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City of Tonawanda Council urged to make streets safer for bikers, disabled

The Tonawanda Common Council recently met with representatives of Go Bike Buffalo and Aspire of Western New York, which provides support to individuals with developmental disabilities, to discuss ways to make the city more friendly for bikers, walkers and individuals in wheelchairs.

The need is especially great for those in wheelchairs who can't just step over cracked curbs and uneven sidewalks, said Charlie Rech, administrative assistant to the City of Tonawanda mayor.

"They are trying very hard to be independent and get out and get around," said Rech.

He said the city has tried to make improvements, but it's just not enough.

In the past few years the City of Tonawanda has begun a number of programs to study and improve the downtown and waterfront, including a study of the city's comprehensive master plan and a new program called  Tonawanda Main Street, which is designed to improve the look of the business district and make the city more attractive to tourists, walkable and bike-friendly.

Justin Booth of Go Bike Buffalo said he implemented a program in Buffalo in 2008 to make the streets more bike-friendly, which has since been expanded into the statewide program called Complete Streets.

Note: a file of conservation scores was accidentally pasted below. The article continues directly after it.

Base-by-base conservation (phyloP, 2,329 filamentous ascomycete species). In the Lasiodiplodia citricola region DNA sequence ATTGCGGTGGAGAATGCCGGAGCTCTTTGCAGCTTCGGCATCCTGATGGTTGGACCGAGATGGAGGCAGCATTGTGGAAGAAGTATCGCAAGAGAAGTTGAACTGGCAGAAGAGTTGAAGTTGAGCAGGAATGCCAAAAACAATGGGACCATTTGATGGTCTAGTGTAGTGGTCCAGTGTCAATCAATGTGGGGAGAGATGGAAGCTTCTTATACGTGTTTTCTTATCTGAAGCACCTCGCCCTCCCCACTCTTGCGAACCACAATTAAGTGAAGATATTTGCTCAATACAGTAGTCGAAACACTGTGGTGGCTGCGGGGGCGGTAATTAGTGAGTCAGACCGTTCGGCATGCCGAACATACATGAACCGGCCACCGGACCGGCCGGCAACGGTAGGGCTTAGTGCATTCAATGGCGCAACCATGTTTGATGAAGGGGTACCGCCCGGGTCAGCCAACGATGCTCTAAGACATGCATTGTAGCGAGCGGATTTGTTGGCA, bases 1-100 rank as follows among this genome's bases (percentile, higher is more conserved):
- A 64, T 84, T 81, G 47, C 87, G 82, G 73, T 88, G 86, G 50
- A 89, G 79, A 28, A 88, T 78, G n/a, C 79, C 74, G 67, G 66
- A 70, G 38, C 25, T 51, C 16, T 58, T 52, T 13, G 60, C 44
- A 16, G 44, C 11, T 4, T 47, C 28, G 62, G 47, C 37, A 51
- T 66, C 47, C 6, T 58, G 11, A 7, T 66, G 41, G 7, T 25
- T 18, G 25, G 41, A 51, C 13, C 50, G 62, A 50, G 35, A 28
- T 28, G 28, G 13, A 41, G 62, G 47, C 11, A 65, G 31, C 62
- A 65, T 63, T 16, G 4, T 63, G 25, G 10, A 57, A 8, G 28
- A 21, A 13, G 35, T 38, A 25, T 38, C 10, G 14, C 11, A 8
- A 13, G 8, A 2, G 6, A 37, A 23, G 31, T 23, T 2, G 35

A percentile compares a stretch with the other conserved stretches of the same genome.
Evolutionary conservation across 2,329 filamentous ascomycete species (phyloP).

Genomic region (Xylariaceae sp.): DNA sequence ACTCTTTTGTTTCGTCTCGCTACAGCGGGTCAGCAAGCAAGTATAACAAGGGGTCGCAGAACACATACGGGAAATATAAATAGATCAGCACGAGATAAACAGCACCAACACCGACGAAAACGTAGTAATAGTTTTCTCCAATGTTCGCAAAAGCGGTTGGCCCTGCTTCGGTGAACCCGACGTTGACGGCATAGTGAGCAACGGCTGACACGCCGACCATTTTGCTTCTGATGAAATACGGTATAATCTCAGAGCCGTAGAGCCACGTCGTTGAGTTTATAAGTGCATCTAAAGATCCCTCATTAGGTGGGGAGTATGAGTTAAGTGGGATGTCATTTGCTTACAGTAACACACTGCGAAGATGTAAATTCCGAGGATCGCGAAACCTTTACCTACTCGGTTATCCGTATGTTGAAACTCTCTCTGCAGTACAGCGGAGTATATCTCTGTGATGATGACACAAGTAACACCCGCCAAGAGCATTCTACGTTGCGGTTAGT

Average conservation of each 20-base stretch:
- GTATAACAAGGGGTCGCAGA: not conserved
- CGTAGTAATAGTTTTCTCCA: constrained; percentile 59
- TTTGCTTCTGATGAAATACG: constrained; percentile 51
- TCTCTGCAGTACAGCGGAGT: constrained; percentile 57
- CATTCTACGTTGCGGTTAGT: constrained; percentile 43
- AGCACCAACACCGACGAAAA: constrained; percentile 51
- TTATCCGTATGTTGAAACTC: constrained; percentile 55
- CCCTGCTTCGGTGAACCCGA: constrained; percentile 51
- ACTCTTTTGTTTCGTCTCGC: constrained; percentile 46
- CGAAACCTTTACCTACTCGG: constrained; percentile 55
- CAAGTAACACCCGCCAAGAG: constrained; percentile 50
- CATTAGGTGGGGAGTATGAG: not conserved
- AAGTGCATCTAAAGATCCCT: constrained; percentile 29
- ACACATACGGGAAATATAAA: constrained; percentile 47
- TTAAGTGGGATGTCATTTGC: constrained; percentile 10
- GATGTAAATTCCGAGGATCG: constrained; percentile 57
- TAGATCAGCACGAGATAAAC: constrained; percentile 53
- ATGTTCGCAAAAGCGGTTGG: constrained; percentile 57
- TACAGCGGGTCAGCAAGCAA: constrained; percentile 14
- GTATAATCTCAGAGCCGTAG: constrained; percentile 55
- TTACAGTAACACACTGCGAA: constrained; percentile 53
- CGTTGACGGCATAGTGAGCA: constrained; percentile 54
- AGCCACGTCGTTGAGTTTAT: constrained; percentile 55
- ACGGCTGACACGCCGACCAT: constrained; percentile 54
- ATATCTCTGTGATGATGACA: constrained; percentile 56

In that program, municipalities are encouraged to design a "complete street" that considers the safe, convenient access and mobility of roadway users of all ages and abilities. Complete street roadway designs include sidewalks, lane striping, bicycle lanes, paved shoulders suitable for use by bicyclists, signage, crosswalks, pedestrian control signals, bus pull-outs, curb cuts, raised crosswalks, ramps and traffic calming measures.

"We've had great success in Buffalo," said Booth. "We are currently at 100 miles of bike lanes in the city (of Buffalo.) At this point, I've probably been to over 50 communities across the state working with small towns, villages and other cities to talk about the benefit of complete streets and how they can have a positive impact on their communities."

Booth told the Common Council that making streets more friendly for bike lanes could be as easy as repainting roads. More costly projects could be eligible for Department of Transportation funding if they are state roads, he said.

Rech said the widths of Main, Young and Niagara streets in Tonawanda are extreme, which offers the city an opportunity to add bike lanes. City Engineer Jason LaMonaco said that decreasing the lane widths on streets such as Niagara Street would automatically slow the traffic down.

Kendra Steck, the site supervisor for Aspire in the City of Tonawanda, attended the Council meeting with client, Michael Dinsmore, who used a GoPro camera to show the council members some of the difficulties he and others in wheelchairs face when trying to navigate streets with broken curbs or uneven sidewalks.

"Feel free to take a walk with us and see what they go through, through their eyes," Stack told the Council.

Tonawanda Main Street program director Allison D. Harrington said making downtown, more accessible, more walkable and more pedestrian-friendly is one of that program's goals. The timing to discuss street updates couldn't be better, according to Harrington. She said the city is currently reaching out to business owners and residents to make sure everyone is represented in planning for new downtown City of Tonawanda.

Booth told the Council that the next step will be to put together an action plan and policy.

 

 

 

 

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